No, it didn't say no shit like that. It just smiled and hummed and rolled and washed and flowed and bestowed upon all things within it's influence a calming presence. And by the time I saw the day's light growing faint and the darkness wicking through the woods from the East, I gathered the remains of my dinner, folded my wet tarp and climbed back over rocks and stones and boulders to my car and drove back home a peaceful man.

This story probably sounds like it has very little to do with you and your Thanksgiving, but to that I say "Now, hold on a minute, podna." Here is what it has to do with your Thanksgiving: whether you are on your own this year or with a partner or sweetheart or family or a group of strangers, you might want to remember that everybody in the room, in the house, in the bar even, is made up mostly of water. Just think about it. No wonder you need to pee all the dang time.  You're each essentially a big wet drop of the stuff and whether you know it or not, you're trying like crazy to rejoin the ocean. So, if you're with people, sidle up to somebody now and then throughout the day and put your arm around their shoulder. You'd be surprised how seldom that happens when we most need it. Put your arm around a shoulder and find some way, silent or verbal, to convey the idea that "Brother, I'm with you, whatever you got goin' in this lifetime. And I'm thankful that you exist."

That seems like kind of an awkward thing to say to somebody, doesn't it? "Hey! You, yes you, the feller driving the Honda. Just wanted you to know that I'm thankful you exist. Well, that's it. That's all I wanted to say. Thanks for pulling over."

See how easy it is?

And if you're on your own and don't see any handy human beans to tell this to, well, tell it to a tree, my friend. I'll guarantee there is a tree near you that has not been thanked for a very long time. Pick a scrawny one and you'll know for sure that's the case.

See, what I'm getting at is this. Give thanks for everything and to everything. Thank the dang rock that you stubbed your toe on, for without it's intervention you were surely going to go out dancing and since you can't dance now, you completely missed out on the 99-car pile-up in the fog. See? That rock ain't no doofus. It deserves to be thanked.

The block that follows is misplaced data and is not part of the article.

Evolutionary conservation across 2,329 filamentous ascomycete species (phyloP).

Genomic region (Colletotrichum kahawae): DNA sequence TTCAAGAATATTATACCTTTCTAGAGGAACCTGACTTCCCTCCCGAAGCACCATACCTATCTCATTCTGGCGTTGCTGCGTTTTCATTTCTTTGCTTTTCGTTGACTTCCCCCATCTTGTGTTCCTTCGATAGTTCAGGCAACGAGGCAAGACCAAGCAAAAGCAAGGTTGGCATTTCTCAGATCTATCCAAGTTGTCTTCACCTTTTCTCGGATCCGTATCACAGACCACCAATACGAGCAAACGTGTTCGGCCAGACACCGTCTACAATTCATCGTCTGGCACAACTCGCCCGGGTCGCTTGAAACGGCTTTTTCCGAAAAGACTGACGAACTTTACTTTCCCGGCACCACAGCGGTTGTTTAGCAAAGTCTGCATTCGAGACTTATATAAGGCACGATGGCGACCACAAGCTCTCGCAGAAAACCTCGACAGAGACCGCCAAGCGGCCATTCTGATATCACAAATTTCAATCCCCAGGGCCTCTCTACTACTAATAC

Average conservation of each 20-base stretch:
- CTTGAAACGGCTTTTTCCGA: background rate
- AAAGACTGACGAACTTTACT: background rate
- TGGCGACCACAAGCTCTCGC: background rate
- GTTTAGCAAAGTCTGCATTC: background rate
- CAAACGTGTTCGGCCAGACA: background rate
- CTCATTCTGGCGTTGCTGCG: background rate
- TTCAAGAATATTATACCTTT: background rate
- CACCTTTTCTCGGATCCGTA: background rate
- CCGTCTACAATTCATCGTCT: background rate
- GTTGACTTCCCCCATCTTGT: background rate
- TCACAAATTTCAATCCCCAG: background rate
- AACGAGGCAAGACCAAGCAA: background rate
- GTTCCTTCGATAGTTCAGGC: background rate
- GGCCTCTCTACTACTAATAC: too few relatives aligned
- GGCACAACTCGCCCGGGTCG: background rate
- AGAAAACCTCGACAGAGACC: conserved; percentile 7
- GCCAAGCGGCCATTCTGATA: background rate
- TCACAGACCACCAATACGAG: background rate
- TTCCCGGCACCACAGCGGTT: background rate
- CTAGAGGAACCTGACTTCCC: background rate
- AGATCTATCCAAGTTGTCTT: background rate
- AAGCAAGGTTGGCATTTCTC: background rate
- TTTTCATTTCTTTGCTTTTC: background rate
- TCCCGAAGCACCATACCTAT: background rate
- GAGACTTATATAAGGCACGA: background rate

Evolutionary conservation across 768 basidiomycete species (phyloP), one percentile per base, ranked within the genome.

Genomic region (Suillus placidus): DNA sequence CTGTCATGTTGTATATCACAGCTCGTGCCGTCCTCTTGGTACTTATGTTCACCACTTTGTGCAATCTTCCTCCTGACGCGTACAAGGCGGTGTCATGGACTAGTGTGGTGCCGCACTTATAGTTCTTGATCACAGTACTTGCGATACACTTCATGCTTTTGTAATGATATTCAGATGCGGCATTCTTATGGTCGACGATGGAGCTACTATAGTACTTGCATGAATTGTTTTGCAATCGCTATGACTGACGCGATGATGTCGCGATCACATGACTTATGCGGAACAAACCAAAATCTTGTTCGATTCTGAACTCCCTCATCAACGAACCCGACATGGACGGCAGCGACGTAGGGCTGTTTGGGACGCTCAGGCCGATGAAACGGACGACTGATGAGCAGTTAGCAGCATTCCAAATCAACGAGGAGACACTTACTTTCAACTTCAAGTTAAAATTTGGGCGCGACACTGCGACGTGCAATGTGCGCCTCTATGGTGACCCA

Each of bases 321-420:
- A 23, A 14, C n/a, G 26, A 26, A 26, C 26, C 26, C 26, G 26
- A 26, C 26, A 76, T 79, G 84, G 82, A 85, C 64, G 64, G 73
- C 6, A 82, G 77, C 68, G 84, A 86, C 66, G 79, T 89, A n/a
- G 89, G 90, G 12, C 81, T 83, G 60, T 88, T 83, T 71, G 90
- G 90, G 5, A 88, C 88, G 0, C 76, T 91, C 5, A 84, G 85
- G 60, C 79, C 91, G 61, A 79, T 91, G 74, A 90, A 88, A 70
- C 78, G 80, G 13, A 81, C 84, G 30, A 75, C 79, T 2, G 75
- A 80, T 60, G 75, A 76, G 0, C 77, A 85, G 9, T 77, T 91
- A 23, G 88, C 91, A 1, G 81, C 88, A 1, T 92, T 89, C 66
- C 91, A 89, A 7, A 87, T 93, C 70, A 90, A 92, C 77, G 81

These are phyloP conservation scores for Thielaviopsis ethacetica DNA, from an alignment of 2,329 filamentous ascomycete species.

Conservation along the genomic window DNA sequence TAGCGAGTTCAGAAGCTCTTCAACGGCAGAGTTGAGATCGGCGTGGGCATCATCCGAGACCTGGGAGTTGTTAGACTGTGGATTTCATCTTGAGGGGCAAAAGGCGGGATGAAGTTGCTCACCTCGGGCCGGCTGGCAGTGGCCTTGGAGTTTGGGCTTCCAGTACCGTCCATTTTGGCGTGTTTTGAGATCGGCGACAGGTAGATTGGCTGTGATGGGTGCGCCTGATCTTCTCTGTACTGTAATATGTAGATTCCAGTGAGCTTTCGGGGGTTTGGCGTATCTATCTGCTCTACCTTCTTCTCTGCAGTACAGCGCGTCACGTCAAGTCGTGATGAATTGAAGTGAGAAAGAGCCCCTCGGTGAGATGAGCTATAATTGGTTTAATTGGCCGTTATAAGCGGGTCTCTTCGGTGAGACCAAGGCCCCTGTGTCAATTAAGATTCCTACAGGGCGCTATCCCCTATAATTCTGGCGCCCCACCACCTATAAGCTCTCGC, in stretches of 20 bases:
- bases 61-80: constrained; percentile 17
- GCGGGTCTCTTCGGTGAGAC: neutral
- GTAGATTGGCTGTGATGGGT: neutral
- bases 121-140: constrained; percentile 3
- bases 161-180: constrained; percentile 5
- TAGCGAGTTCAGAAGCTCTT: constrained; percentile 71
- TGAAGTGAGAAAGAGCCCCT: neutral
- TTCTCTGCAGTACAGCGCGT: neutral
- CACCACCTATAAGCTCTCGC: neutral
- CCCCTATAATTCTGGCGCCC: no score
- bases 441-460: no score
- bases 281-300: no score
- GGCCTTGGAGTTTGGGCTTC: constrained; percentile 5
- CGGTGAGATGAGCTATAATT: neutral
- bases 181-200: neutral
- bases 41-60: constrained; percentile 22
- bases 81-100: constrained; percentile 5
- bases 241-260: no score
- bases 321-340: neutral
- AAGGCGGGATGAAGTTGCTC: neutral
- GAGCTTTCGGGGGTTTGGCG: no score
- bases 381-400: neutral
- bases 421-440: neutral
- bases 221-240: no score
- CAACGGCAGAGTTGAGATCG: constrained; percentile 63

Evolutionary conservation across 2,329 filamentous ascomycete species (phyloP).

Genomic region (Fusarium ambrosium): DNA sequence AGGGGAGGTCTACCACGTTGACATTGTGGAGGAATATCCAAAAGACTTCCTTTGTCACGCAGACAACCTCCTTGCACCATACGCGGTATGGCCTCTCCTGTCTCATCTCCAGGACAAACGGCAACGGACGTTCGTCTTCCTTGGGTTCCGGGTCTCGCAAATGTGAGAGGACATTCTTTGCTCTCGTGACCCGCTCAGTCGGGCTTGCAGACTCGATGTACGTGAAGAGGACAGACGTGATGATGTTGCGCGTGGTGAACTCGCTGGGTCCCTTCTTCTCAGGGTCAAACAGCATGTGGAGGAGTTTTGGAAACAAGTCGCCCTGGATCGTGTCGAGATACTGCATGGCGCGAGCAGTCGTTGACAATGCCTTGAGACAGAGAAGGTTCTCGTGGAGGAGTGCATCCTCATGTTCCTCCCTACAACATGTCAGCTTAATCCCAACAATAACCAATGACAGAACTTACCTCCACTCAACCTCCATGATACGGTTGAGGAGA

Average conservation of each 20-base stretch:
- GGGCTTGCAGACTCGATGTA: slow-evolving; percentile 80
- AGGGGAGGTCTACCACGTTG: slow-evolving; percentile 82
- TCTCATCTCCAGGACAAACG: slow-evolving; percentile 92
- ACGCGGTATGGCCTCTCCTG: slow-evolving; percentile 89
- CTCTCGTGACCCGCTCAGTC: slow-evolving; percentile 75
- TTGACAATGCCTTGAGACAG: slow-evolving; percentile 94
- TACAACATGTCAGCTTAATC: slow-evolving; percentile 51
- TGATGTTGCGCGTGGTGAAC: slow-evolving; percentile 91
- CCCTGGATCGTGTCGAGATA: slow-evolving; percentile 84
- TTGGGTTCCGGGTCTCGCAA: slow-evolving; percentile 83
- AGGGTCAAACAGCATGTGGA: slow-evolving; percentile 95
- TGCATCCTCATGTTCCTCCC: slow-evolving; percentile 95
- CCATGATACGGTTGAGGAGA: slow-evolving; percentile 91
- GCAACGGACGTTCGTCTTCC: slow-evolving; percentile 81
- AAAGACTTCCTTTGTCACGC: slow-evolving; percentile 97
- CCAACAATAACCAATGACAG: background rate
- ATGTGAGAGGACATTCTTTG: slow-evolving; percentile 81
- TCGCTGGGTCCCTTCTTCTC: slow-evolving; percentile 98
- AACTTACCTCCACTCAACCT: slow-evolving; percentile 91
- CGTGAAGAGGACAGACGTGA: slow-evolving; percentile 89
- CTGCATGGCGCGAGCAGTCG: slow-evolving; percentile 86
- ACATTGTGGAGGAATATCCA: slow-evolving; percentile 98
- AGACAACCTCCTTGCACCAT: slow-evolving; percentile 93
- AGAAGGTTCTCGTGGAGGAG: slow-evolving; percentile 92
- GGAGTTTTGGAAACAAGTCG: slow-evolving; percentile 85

And so do you. I for one, will thank you right now from the bottom of my heart. Chances are you weren't just surfing the internet looking for folkslingers and just happened to visit me. My guess is that you like at least one of my songs, or you have heard that I'm a crazed stream-o-consciousness writer of hilarious repute and you thought you might like to check out my site for a chuckle. Either way, I thank you for stopping by. In case you're one who has listened to my music over the years or shared it with friends, I thank you for that too. But even if you are indeed just a straggler who got lost online and accidentally ended up reading this unusual rambling, well my friend, I thank you for being you. I think you do the best job of it of anybody I've met. In fact, there are some poor imitations out there and I'm just grateful the real you showed up.

Well, I must go now because my dawg says to. She says what goes. Happy Thanksgiving to you.

Yer ol' fren in Seattle,

Go to Past Ramblings XVIII